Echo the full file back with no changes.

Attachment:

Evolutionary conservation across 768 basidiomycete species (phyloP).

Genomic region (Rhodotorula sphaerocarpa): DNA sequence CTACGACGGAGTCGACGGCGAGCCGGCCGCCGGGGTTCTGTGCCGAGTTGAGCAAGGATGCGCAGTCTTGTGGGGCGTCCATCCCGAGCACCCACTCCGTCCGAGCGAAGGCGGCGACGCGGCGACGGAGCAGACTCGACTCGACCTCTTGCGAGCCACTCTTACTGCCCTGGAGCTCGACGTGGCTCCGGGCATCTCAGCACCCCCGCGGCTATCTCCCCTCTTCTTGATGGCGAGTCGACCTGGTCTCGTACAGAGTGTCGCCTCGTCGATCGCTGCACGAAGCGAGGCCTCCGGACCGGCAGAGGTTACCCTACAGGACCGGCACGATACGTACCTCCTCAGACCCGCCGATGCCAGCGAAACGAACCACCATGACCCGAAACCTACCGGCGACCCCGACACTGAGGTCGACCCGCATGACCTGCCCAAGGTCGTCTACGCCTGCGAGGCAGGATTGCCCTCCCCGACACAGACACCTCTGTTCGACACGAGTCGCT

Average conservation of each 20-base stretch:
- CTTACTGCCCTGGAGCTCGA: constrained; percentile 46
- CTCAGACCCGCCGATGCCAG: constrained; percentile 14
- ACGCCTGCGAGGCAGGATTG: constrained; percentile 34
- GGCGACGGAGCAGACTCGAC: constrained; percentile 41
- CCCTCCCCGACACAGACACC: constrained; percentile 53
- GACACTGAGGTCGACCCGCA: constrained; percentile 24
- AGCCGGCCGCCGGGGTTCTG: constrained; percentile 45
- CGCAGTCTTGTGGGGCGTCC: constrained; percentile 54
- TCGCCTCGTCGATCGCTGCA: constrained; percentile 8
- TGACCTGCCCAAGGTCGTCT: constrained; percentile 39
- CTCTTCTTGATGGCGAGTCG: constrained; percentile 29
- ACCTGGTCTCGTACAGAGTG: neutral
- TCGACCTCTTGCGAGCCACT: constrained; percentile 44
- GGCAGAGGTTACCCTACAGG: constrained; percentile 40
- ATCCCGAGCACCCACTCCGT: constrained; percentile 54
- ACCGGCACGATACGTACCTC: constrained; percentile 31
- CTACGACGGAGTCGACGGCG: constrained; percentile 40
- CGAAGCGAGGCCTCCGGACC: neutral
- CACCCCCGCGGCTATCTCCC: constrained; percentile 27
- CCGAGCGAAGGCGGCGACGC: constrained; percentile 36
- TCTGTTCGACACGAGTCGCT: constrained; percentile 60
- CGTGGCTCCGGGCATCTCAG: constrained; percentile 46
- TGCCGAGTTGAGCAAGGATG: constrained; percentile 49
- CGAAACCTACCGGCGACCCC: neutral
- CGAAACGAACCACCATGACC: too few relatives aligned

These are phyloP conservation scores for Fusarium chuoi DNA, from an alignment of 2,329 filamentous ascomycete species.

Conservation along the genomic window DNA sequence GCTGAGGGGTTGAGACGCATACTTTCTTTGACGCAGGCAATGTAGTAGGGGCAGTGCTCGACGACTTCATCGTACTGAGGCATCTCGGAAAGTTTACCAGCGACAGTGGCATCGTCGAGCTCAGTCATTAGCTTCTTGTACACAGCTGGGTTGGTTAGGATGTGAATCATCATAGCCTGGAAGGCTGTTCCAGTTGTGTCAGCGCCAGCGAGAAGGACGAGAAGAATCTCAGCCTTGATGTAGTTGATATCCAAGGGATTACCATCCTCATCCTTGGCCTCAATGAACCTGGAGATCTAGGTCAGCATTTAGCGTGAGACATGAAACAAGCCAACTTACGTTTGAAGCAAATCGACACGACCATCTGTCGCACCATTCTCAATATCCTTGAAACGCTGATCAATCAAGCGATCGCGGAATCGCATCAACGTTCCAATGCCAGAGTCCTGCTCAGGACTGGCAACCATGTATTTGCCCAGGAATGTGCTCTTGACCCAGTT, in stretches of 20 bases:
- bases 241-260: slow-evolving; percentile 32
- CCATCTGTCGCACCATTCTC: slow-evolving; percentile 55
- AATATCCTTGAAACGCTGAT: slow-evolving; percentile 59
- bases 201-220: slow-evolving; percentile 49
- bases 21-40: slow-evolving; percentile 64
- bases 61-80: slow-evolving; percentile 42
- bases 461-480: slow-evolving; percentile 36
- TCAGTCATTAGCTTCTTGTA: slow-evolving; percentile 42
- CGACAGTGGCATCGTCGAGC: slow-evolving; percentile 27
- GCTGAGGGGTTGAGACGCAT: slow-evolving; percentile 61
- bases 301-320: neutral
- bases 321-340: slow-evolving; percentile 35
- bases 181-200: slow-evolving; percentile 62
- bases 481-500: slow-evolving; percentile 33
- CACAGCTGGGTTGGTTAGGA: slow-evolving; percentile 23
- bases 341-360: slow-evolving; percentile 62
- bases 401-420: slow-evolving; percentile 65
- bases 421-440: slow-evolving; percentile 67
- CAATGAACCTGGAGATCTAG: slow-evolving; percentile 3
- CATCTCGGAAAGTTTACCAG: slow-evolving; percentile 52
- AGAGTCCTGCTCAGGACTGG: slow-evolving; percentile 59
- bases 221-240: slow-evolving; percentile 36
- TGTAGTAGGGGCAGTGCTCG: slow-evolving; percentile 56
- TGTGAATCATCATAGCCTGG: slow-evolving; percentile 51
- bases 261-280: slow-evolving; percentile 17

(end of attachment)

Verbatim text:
Evolutionary conservation across 768 basidiomycete species (phyloP).

Genomic region (Rhodotorula sphaerocarpa): DNA sequence CTACGACGGAGTCGACGGCGAGCCGGCCGCCGGGGTTCTGTGCCGAGTTGAGCAAGGATGCGCAGTCTTGTGGGGCGTCCATCCCGAGCACCCACTCCGTCCGAGCGAAGGCGGCGACGCGGCGACGGAGCAGACTCGACTCGACCTCTTGCGAGCCACTCTTACTGCCCTGGAGCTCGACGTGGCTCCGGGCATCTCAGCACCCCCGCGGCTATCTCCCCTCTTCTTGATGGCGAGTCGACCTGGTCTCGTACAGAGTGTCGCCTCGTCGATCGCTGCACGAAGCGAGGCCTCCGGACCGGCAGAGGTTACCCTACAGGACCGGCACGATACGTACCTCCTCAGACCCGCCGATGCCAGCGAAACGAACCACCATGACCCGAAACCTACCGGCGACCCCGACACTGAGGTCGACCCGCATGACCTGCCCAAGGTCGTCTACGCCTGCGAGGCAGGATTGCCCTCCCCGACACAGACACCTCTGTTCGACACGAGTCGCT

Average conservation of each 20-base stretch:
- CTTACTGCCCTGGAGCTCGA: constrained; percentile 46
- CTCAGACCCGCCGATGCCAG: constrained; percentile 14
- ACGCCTGCGAGGCAGGATTG: constrained; percentile 34
- GGCGACGGAGCAGACTCGAC: constrained; percentile 41
- CCCTCCCCGACACAGACACC: constrained; percentile 53
- GACACTGAGGTCGACCCGCA: constrained; percentile 24
- AGCCGGCCGCCGGGGTTCTG: constrained; percentile 45
- CGCAGTCTTGTGGGGCGTCC: constrained; percentile 54
- TCGCCTCGTCGATCGCTGCA: constrained; percentile 8
- TGACCTGCCCAAGGTCGTCT: constrained; percentile 39
- CTCTTCTTGATGGCGAGTCG: constrained; percentile 29
- ACCTGGTCTCGTACAGAGTG: neutral
- TCGACCTCTTGCGAGCCACT: constrained; percentile 44
- GGCAGAGGTTACCCTACAGG: constrained; percentile 40
- ATCCCGAGCACCCACTCCGT: constrained; percentile 54
- ACCGGCACGATACGTACCTC: constrained; percentile 31
- CTACGACGGAGTCGACGGCG: constrained; percentile 40
- CGAAGCGAGGCCTCCGGACC: neutral
- CACCCCCGCGGCTATCTCCC: constrained; percentile 27
- CCGAGCGAAGGCGGCGACGC: constrained; percentile 36
- TCTGTTCGACACGAGTCGCT: constrained; percentile 60
- CGTGGCTCCGGGCATCTCAG: constrained; percentile 46
- TGCCGAGTTGAGCAAGGATG: constrained; percentile 49
- CGAAACCTACCGGCGACCCC: neutral
- CGAAACGAACCACCATGACC: too few relatives aligned

These are phyloP conservation scores for Fusarium chuoi DNA, from an alignment of 2,329 filamentous ascomycete species.

Conservation along the genomic window DNA sequence GCTGAGGGGTTGAGACGCATACTTTCTTTGACGCAGGCAATGTAGTAGGGGCAGTGCTCGACGACTTCATCGTACTGAGGCATCTCGGAAAGTTTACCAGCGACAGTGGCATCGTCGAGCTCAGTCATTAGCTTCTTGTACACAGCTGGGTTGGTTAGGATGTGAATCATCATAGCCTGGAAGGCTGTTCCAGTTGTGTCAGCGCCAGCGAGAAGGACGAGAAGAATCTCAGCCTTGATGTAGTTGATATCCAAGGGATTACCATCCTCATCCTTGGCCTCAATGAACCTGGAGATCTAGGTCAGCATTTAGCGTGAGACATGAAACAAGCCAACTTACGTTTGAAGCAAATCGACACGACCATCTGTCGCACCATTCTCAATATCCTTGAAACGCTGATCAATCAAGCGATCGCGGAATCGCATCAACGTTCCAATGCCAGAGTCCTGCTCAGGACTGGCAACCATGTATTTGCCCAGGAATGTGCTCTTGACCCAGTT, in stretches of 20 bases:
- bases 241-260: slow-evolving; percentile 32
- CCATCTGTCGCACCATTCTC: slow-evolving; percentile 55
- AATATCCTTGAAACGCTGAT: slow-evolving; percentile 59
- bases 201-220: slow-evolving; percentile 49
- bases 21-40: slow-evolving; percentile 64
- bases 61-80: slow-evolving; percentile 42
- bases 461-480: slow-evolving; percentile 36
- TCAGTCATTAGCTTCTTGTA: slow-evolving; percentile 42
- CGACAGTGGCATCGTCGAGC: slow-evolving; percentile 27
- GCTGAGGGGTTGAGACGCAT: slow-evolving; percentile 61
- bases 301-320: neutral
- bases 321-340: slow-evolving; percentile 35
- bases 181-200: slow-evolving; percentile 62
- bases 481-500: slow-evolving; percentile 33
- CACAGCTGGGTTGGTTAGGA: slow-evolving; percentile 23
- bases 341-360: slow-evolving; percentile 62
- bases 401-420: slow-evolving; percentile 65
- bases 421-440: slow-evolving; percentile 67
- CAATGAACCTGGAGATCTAG: slow-evolving; percentile 3
- CATCTCGGAAAGTTTACCAG: slow-evolving; percentile 52
- AGAGTCCTGCTCAGGACTGG: slow-evolving; percentile 59
- bases 221-240: slow-evolving; percentile 36
- TGTAGTAGGGGCAGTGCTCG: slow-evolving; percentile 56
- TGTGAATCATCATAGCCTGG: slow-evolving; percentile 51
- bases 261-280: slow-evolving; percentile 17